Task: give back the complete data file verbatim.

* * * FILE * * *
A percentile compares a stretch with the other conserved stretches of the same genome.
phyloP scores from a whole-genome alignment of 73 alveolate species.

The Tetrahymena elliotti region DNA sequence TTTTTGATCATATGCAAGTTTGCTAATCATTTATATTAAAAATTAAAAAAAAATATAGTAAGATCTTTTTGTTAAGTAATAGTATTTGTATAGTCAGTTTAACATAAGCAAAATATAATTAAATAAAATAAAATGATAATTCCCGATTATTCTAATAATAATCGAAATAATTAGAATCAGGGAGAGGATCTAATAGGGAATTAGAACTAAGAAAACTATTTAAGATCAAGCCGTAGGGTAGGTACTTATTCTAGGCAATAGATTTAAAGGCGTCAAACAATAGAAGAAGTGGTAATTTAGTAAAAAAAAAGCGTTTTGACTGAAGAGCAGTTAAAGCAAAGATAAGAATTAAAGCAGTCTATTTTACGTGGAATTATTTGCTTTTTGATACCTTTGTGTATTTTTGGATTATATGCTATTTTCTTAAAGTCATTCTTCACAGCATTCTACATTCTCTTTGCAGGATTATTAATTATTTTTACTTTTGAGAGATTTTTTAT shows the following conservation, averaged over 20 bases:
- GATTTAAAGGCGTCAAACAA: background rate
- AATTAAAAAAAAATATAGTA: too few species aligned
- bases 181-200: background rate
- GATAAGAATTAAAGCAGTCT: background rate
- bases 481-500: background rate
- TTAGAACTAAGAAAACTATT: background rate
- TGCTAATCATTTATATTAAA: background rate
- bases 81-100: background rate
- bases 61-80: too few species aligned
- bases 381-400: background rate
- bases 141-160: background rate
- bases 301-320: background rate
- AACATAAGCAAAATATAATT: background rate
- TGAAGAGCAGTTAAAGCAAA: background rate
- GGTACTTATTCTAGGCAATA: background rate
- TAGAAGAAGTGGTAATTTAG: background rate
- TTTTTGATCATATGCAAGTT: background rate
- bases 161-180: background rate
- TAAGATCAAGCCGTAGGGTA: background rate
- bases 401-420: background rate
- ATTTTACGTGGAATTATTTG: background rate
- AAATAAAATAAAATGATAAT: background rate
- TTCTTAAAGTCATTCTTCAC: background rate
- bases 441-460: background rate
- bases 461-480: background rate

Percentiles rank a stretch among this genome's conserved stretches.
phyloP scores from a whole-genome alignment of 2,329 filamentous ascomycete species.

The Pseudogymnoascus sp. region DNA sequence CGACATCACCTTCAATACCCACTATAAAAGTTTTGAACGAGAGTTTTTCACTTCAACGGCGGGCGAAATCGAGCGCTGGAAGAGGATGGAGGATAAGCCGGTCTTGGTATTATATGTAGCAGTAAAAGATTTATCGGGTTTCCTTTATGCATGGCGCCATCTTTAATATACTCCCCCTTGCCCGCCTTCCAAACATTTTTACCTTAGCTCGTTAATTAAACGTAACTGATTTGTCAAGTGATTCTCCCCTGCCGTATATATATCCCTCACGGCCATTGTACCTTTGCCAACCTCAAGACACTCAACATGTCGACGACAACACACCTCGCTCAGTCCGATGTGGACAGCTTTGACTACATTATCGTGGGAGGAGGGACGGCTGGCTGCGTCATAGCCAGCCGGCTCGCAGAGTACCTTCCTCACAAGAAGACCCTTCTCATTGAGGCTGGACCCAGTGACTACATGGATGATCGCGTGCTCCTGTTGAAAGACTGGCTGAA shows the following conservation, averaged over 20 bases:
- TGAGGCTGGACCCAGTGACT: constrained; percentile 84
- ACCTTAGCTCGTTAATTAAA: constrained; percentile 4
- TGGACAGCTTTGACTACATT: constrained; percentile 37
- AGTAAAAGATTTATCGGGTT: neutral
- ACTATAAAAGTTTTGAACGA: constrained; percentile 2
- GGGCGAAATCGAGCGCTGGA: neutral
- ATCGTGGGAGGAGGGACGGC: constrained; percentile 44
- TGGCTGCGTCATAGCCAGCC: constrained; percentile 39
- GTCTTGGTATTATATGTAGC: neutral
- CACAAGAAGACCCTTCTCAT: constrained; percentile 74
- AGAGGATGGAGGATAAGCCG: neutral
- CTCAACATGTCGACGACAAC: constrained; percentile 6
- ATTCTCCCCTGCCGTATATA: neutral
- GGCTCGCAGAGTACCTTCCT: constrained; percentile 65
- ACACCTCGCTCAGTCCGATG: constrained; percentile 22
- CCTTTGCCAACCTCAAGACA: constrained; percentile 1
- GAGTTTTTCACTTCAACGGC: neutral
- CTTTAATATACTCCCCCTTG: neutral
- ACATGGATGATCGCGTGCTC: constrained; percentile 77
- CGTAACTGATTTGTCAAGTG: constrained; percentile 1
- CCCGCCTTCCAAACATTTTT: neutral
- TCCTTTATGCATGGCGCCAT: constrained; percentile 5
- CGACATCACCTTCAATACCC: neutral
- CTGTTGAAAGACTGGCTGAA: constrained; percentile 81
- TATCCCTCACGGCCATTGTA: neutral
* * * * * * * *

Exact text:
A percentile compares a stretch with the other conserved stretches of the same genome.
phyloP scores from a whole-genome alignment of 73 alveolate species.

The Tetrahymena elliotti region DNA sequence TTTTTGATCATATGCAAGTTTGCTAATCATTTATATTAAAAATTAAAAAAAAATATAGTAAGATCTTTTTGTTAAGTAATAGTATTTGTATAGTCAGTTTAACATAAGCAAAATATAATTAAATAAAATAAAATGATAATTCCCGATTATTCTAATAATAATCGAAATAATTAGAATCAGGGAGAGGATCTAATAGGGAATTAGAACTAAGAAAACTATTTAAGATCAAGCCGTAGGGTAGGTACTTATTCTAGGCAATAGATTTAAAGGCGTCAAACAATAGAAGAAGTGGTAATTTAGTAAAAAAAAAGCGTTTTGACTGAAGAGCAGTTAAAGCAAAGATAAGAATTAAAGCAGTCTATTTTACGTGGAATTATTTGCTTTTTGATACCTTTGTGTATTTTTGGATTATATGCTATTTTCTTAAAGTCATTCTTCACAGCATTCTACATTCTCTTTGCAGGATTATTAATTATTTTTACTTTTGAGAGATTTTTTAT shows the following conservation, averaged over 20 bases:
- GATTTAAAGGCGTCAAACAA: background rate
- AATTAAAAAAAAATATAGTA: too few species aligned
- bases 181-200: background rate
- GATAAGAATTAAAGCAGTCT: background rate
- bases 481-500: background rate
- TTAGAACTAAGAAAACTATT: background rate
- TGCTAATCATTTATATTAAA: background rate
- bases 81-100: background rate
- bases 61-80: too few species aligned
- bases 381-400: background rate
- bases 141-160: background rate
- bases 301-320: background rate
- AACATAAGCAAAATATAATT: background rate
- TGAAGAGCAGTTAAAGCAAA: background rate
- GGTACTTATTCTAGGCAATA: background rate
- TAGAAGAAGTGGTAATTTAG: background rate
- TTTTTGATCATATGCAAGTT: background rate
- bases 161-180: background rate
- TAAGATCAAGCCGTAGGGTA: background rate
- bases 401-420: background rate
- ATTTTACGTGGAATTATTTG: background rate
- AAATAAAATAAAATGATAAT: background rate
- TTCTTAAAGTCATTCTTCAC: background rate
- bases 441-460: background rate
- bases 461-480: background rate

Percentiles rank a stretch among this genome's conserved stretches.
phyloP scores from a whole-genome alignment of 2,329 filamentous ascomycete species.

The Pseudogymnoascus sp. region DNA sequence CGACATCACCTTCAATACCCACTATAAAAGTTTTGAACGAGAGTTTTTCACTTCAACGGCGGGCGAAATCGAGCGCTGGAAGAGGATGGAGGATAAGCCGGTCTTGGTATTATATGTAGCAGTAAAAGATTTATCGGGTTTCCTTTATGCATGGCGCCATCTTTAATATACTCCCCCTTGCCCGCCTTCCAAACATTTTTACCTTAGCTCGTTAATTAAACGTAACTGATTTGTCAAGTGATTCTCCCCTGCCGTATATATATCCCTCACGGCCATTGTACCTTTGCCAACCTCAAGACACTCAACATGTCGACGACAACACACCTCGCTCAGTCCGATGTGGACAGCTTTGACTACATTATCGTGGGAGGAGGGACGGCTGGCTGCGTCATAGCCAGCCGGCTCGCAGAGTACCTTCCTCACAAGAAGACCCTTCTCATTGAGGCTGGACCCAGTGACTACATGGATGATCGCGTGCTCCTGTTGAAAGACTGGCTGAA shows the following conservation, averaged over 20 bases:
- TGAGGCTGGACCCAGTGACT: constrained; percentile 84
- ACCTTAGCTCGTTAATTAAA: constrained; percentile 4
- TGGACAGCTTTGACTACATT: constrained; percentile 37
- AGTAAAAGATTTATCGGGTT: neutral
- ACTATAAAAGTTTTGAACGA: constrained; percentile 2
- GGGCGAAATCGAGCGCTGGA: neutral
- ATCGTGGGAGGAGGGACGGC: constrained; percentile 44
- TGGCTGCGTCATAGCCAGCC: constrained; percentile 39
- GTCTTGGTATTATATGTAGC: neutral
- CACAAGAAGACCCTTCTCAT: constrained; percentile 74
- AGAGGATGGAGGATAAGCCG: neutral
- CTCAACATGTCGACGACAAC: constrained; percentile 6
- ATTCTCCCCTGCCGTATATA: neutral
- GGCTCGCAGAGTACCTTCCT: constrained; percentile 65
- ACACCTCGCTCAGTCCGATG: constrained; percentile 22
- CCTTTGCCAACCTCAAGACA: constrained; percentile 1
- GAGTTTTTCACTTCAACGGC: neutral
- CTTTAATATACTCCCCCTTG: neutral
- ACATGGATGATCGCGTGCTC: constrained; percentile 77
- CGTAACTGATTTGTCAAGTG: constrained; percentile 1
- CCCGCCTTCCAAACATTTTT: neutral
- TCCTTTATGCATGGCGCCAT: constrained; percentile 5
- CGACATCACCTTCAATACCC: neutral
- CTGTTGAAAGACTGGCTGAA: constrained; percentile 81
- TATCCCTCACGGCCATTGTA: neutral